New information is convincing me that Obama, who is trying to sound moderate during the campaign, will, in fact, be America's first hard-leftist president.
For example, James Pethokoukis, assistant managing editor at U.S. News & World Report, reported last Thursday:
"I chatted with a ...University of Chicago professor who was a frequent lunch companion of Obama's. This professor said that Obama was as close to a full-out Marxist as anyone who has ever run for president of the United States. "
This is not an isolated data point. Obama has had many significant relationships with people with hard-leftist backgrounds. And those relationships do matter because, as Winston Churchill, I believe, urged us: judge politicians not by what they say, but by what they do. Too, it's axiomatic that we learn something about a person from who he associates with.
I'm not mainly talking about William Ayres here, with whom Obama seems to have had a limited relationship. I'm more worried that:
- The Obama campaign's official blogger is Sam Graham-Felson, who, for example, in 2006, wrote, in the magazine Socialist Viewpoint, an article supportive of the leftist French rioters. (Remember the pictures of rioters burning cars?)
- Obama's and his family's mentor for two decades and, until the furor hit, a campaign advisor, was radical theologian Reverend Jeremiah Wright, who repeatedly gave anti-white, I hate-America sermons including the famous "God Damn America" sermon. (Just because this is old news doesn't make it invalid news.)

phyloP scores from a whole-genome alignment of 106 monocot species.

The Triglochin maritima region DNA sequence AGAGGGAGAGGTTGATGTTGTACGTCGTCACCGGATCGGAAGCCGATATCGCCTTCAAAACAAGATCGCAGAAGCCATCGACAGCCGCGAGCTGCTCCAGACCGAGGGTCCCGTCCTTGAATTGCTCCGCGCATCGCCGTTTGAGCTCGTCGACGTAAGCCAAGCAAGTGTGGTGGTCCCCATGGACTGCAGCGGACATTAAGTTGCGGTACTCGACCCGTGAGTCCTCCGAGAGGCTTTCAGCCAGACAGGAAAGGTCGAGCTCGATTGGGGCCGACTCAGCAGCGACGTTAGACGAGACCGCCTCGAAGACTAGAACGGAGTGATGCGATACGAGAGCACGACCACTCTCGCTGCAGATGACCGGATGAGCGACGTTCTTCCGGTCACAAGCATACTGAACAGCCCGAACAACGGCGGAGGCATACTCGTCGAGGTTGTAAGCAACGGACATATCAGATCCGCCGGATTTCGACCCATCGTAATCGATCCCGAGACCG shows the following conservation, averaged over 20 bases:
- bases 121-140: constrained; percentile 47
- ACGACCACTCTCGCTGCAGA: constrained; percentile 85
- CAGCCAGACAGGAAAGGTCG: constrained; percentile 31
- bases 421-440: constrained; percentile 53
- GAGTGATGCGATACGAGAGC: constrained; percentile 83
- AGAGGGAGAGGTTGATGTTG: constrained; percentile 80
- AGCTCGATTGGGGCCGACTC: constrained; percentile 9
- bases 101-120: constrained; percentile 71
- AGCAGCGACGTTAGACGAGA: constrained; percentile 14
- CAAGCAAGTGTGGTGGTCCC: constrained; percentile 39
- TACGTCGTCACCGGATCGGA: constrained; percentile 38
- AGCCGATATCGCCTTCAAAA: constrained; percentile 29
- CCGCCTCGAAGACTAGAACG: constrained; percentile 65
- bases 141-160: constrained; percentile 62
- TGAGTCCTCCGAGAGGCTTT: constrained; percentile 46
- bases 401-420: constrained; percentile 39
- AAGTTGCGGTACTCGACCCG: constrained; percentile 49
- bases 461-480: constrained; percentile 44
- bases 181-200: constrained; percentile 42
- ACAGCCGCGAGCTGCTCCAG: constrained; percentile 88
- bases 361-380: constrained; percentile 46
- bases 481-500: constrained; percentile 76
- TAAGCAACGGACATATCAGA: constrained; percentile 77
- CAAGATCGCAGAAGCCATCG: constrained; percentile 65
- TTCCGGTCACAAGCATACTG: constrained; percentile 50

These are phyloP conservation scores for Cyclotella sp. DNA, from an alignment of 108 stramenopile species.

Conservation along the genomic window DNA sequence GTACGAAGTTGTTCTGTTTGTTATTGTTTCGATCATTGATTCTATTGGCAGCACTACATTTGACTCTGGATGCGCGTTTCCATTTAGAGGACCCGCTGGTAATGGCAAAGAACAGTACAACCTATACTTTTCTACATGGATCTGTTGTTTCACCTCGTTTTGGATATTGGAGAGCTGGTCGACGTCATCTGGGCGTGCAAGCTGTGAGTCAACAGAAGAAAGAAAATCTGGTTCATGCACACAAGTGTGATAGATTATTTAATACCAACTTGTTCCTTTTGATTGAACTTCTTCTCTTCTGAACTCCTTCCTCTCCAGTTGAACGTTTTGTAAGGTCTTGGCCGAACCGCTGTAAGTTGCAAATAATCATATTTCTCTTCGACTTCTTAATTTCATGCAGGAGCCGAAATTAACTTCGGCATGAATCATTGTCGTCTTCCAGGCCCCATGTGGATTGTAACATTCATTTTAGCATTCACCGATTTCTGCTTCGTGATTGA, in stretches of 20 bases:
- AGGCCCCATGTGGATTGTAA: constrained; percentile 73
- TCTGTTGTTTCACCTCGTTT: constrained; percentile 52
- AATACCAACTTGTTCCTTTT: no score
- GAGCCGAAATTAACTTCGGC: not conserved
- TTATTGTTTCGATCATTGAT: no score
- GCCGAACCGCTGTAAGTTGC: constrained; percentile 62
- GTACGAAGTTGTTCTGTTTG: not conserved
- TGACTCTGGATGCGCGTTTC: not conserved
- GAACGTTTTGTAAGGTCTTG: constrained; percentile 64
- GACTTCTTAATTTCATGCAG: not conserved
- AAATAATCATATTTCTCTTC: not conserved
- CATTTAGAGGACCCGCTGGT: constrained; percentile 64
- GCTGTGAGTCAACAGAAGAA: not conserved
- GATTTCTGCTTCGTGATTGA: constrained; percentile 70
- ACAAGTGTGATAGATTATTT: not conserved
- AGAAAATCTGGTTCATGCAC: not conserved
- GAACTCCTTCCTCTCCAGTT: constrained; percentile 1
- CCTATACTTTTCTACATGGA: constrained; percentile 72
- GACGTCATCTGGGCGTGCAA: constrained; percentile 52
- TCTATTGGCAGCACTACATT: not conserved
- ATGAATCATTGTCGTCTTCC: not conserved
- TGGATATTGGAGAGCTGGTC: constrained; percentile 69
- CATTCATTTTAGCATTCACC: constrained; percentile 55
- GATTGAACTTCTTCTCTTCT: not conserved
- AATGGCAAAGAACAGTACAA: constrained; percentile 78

- During his formative years, Obama was mentored by Communist party member Frank Marshall Davis.
- Obama co-founded and his wife was on the board of Public Allies, which despite its moderate-sounding mission statement, in practice appears to have been quite an anti-male, anti-white, anti-capitalist organization.
- A 2001 interview on WBEZ (NPR, Chicago), makes clearer his belief in redistributive "justice."
- The nonpartisan National Journal ranked Obama America's #1 most liberal senator.
- In a recent speech, he said (I hope I got this quote precisely right. It certainly expresses its essence.) "McCain accuses me of socialism. I call it opportunity." He apparently no longer denies his socialist leanings.
I fear that Obama's core beliefs are very different from his moderate-sounding campaign rhetoric. His voting record and long-term relationships suggest that he will dramatically increase domestic spending, usually insist on big-government rather than private-sector approaches (Note the summary of those in Friday's Wall Street Journal op-ed), heavily regulate corporate America because he believes it is more corrupt than government, inflame minorities' and women's belief that they are treated unfairly relative to their merit, and through taxation and other redistributive "justice" mechanisms, spread wealth from those with the greatest potential to improve society to those with the least.
Obama's chances of enacting such a hard-left agenda are boosted by the expected more-liberal Congress and a media ever more willing to be liberal activists rather than presenters of best-made arguments from both right and left.
I can only hope, against the odds, that Obama will have the integrity to govern as he promised--as a moderate whose policies will truly take into account the best ideas from across the political spectrum.
Your thoughts, dear readers?